What is Diabetes?
Diabetes is a health condition that arises from the presence of excess blood sugar or glucose in the blood. During digestion, food is broken down into absorbable forms, one of which is glucose. In a functional system, this glucose is absorbed into the cells from the blood, with the help of insulin – a hormone produced by the pancreas. There are two main types of diabetes; Type 1 diabetes, where the pancreas does not produce insulin and Type 2 diabetes, where the body fails to properly use the insulin produced by the pancreas. In both cases, glucose cannot be absorbed into the body cells, leading to a buildup of glucose in the blood. This buildup leads to serious negative health complications, if not immediately attended to. For someone living with diabetes, maintaining balanced blood glucose levels through structured dieting, adequate physical activity and medications, is key. Having real-time knowledge of glucose levels in the blood at all times, helps with making informed decisions on how to manage diabetes. Thanks to rapidly evolving technology, such real-time data is easily obtained through a process termed Continuous Glucose monitoring (CGM).
What is Continuous Glucose Monitoring (CGM)?
Continuous Glucose Monitoring (CGM) is simply the process of closely observing blood sugar levels to ensure its stability. This process is achieved with the help of a wearable device called a Continuous Glucose Monitor. How does CGM work?
- The CGM device is a miniature wearable device equipped with a tiny sensor, inserted under the skin on the abdomen or the arm
- It automatically tests fluids in the skin at set intervals, to track blood glucose levels
- After testing the fluid sample, the device relays the data to a smartphone, tablet, insulin pump, or other digital devices
- The data collected from the CGM device is used by a GluCare.Health care team to make prescriptions on insulin administration and give advice on lifestyle adjustments to help manage the condition
- Some CGM devices are fitted with alarm systems that can be triggered when blood glucose levels are at abnormal extremes
- Finger stick tests have multiple beneficial applications as an additional accuracy ensuring backup to CGM. In some cases, it is used to calibrate a CGM device before first use, and periodically during its use. In certain situations when a patient might have health challenges despite getting good readings from the CGM device, or a device might show wildly uncertain readings, a finger stick test might be necessary to ensure the accuracy of these readings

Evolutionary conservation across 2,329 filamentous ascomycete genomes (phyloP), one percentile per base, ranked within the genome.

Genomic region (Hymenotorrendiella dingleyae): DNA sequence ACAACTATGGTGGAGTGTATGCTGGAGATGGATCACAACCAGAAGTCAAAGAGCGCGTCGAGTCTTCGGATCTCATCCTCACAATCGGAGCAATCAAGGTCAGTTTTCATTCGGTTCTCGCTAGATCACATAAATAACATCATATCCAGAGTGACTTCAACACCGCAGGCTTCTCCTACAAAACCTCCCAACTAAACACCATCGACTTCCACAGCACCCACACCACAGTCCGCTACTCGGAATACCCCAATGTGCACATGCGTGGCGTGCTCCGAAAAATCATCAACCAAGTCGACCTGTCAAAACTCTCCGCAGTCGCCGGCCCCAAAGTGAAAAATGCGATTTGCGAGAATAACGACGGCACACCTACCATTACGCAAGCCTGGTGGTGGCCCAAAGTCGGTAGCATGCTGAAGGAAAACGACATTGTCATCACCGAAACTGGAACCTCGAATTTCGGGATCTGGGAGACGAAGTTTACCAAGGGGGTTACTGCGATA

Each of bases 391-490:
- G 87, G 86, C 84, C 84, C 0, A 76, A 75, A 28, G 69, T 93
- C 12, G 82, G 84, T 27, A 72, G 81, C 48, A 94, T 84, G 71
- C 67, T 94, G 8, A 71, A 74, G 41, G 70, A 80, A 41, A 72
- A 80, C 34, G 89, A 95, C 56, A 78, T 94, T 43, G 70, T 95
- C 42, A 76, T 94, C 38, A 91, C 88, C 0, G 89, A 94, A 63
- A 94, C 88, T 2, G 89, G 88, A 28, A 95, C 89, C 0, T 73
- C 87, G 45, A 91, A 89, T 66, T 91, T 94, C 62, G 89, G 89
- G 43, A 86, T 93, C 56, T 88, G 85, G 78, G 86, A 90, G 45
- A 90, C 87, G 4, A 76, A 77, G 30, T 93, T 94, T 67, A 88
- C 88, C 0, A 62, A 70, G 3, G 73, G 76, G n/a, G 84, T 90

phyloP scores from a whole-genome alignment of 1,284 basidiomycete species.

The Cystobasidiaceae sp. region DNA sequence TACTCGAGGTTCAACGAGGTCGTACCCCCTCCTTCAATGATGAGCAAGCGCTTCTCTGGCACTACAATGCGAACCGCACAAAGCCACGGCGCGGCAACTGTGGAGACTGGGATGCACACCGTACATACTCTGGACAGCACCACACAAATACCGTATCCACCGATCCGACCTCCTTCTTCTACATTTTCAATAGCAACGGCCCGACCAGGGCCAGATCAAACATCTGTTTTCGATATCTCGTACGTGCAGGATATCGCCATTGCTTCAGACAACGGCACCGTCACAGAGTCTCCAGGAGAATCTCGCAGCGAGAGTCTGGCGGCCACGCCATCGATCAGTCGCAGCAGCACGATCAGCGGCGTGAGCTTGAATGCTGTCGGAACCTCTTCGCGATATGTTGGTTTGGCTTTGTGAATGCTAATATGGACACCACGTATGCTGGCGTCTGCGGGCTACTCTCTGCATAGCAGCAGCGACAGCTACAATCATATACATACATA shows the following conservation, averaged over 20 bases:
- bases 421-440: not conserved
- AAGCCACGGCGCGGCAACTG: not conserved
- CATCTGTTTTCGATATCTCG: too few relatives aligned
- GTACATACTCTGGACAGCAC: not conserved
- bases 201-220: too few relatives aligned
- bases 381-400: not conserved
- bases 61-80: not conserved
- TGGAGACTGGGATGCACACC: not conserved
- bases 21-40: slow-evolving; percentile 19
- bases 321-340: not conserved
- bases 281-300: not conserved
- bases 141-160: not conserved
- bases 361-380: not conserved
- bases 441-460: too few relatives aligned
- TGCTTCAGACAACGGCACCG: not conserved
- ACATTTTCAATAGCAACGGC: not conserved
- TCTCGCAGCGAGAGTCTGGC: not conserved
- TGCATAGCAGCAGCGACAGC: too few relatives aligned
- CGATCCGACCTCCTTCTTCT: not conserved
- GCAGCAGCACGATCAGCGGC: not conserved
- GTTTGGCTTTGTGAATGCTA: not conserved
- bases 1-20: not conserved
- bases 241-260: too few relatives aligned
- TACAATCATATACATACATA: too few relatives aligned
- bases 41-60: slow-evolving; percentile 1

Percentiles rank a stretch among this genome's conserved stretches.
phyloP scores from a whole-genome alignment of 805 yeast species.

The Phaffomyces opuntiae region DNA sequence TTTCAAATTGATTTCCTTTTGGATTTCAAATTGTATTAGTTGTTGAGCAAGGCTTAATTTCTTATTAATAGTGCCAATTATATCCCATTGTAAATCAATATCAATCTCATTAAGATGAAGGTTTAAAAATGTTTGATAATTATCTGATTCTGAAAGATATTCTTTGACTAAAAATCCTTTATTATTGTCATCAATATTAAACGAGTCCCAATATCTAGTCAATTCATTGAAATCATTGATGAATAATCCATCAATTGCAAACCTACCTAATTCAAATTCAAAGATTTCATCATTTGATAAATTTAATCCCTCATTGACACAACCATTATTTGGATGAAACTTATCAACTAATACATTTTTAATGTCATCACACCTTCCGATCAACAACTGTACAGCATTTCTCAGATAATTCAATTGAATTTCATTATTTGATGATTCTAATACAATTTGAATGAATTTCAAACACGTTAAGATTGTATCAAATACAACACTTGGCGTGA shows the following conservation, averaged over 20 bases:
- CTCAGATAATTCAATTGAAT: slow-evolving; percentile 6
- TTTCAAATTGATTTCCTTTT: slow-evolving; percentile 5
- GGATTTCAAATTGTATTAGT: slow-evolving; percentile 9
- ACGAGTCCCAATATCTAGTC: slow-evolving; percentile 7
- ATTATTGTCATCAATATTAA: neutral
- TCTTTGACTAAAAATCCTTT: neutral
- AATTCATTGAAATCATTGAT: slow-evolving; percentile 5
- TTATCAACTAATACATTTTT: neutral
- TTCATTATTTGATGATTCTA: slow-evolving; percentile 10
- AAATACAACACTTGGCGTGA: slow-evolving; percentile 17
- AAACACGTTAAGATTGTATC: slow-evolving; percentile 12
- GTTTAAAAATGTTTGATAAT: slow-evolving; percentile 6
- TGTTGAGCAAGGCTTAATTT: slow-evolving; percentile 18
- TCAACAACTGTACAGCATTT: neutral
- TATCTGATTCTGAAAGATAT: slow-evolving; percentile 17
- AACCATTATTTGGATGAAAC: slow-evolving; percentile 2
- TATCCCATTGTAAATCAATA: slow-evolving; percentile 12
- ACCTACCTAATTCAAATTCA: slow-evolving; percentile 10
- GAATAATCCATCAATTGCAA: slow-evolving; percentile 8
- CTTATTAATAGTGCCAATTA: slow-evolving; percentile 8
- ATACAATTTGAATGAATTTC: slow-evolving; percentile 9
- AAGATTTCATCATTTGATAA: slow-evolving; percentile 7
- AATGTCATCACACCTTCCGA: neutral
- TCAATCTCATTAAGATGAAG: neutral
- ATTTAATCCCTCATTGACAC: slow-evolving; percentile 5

- For a majority of CGM devices, the physician first has to confirm current blood glucose levels by conducting a finger stick test, before prescriptions can be made on the required dosage of insulin to be administered. However, CGM devices such as the Dexcom G6, and Abbott Freestyle Libre 2 sensor available at GluCare.Health, provide accurate results that can be relied upon for insulin prescriptions.
- The CGM’s measures a parameter called ‘Time-in-range-TIR’ which is the time your blood glucose is within the ranges of 70-180 mg/dL. TIR should be greater than 70% for diabetics, and at GluCare.Health, on average, our patients ‘Time-in-range’ exceed the minimum 70% threshold.
At GluCare.Health, our team of physicians provide round the clock remote monitoring of our prescribed CGM devices to better respond to emergency situations, and advice on beneficial lifestyle practices for effective management of diabetes.
Why is CGM necessary?
Before the introduction of CGM, the main method of monitoring blood glucose levels was through a process known as finger sticking, which involved pricking the finger to draw blood for periodic blood tests. The regularity of this process on a daily basis, came with noted discomfort, which has largely been remedied by CGM. Engaging in CGM helps diabetics manage their lifestyle, diet, and activities better. Knowledge of the effects our choices have on our body leaves us better equipped to make healthier decisions. At GluCare.Health, our physicians advise on the effective use of CGM, which puts a diabetic in a much better position to experience far fewer blood glucose emergencies. Good management of glucose levels has positive long-term impacts on the general health of diabetics, and keeps complications from the health condition at bay.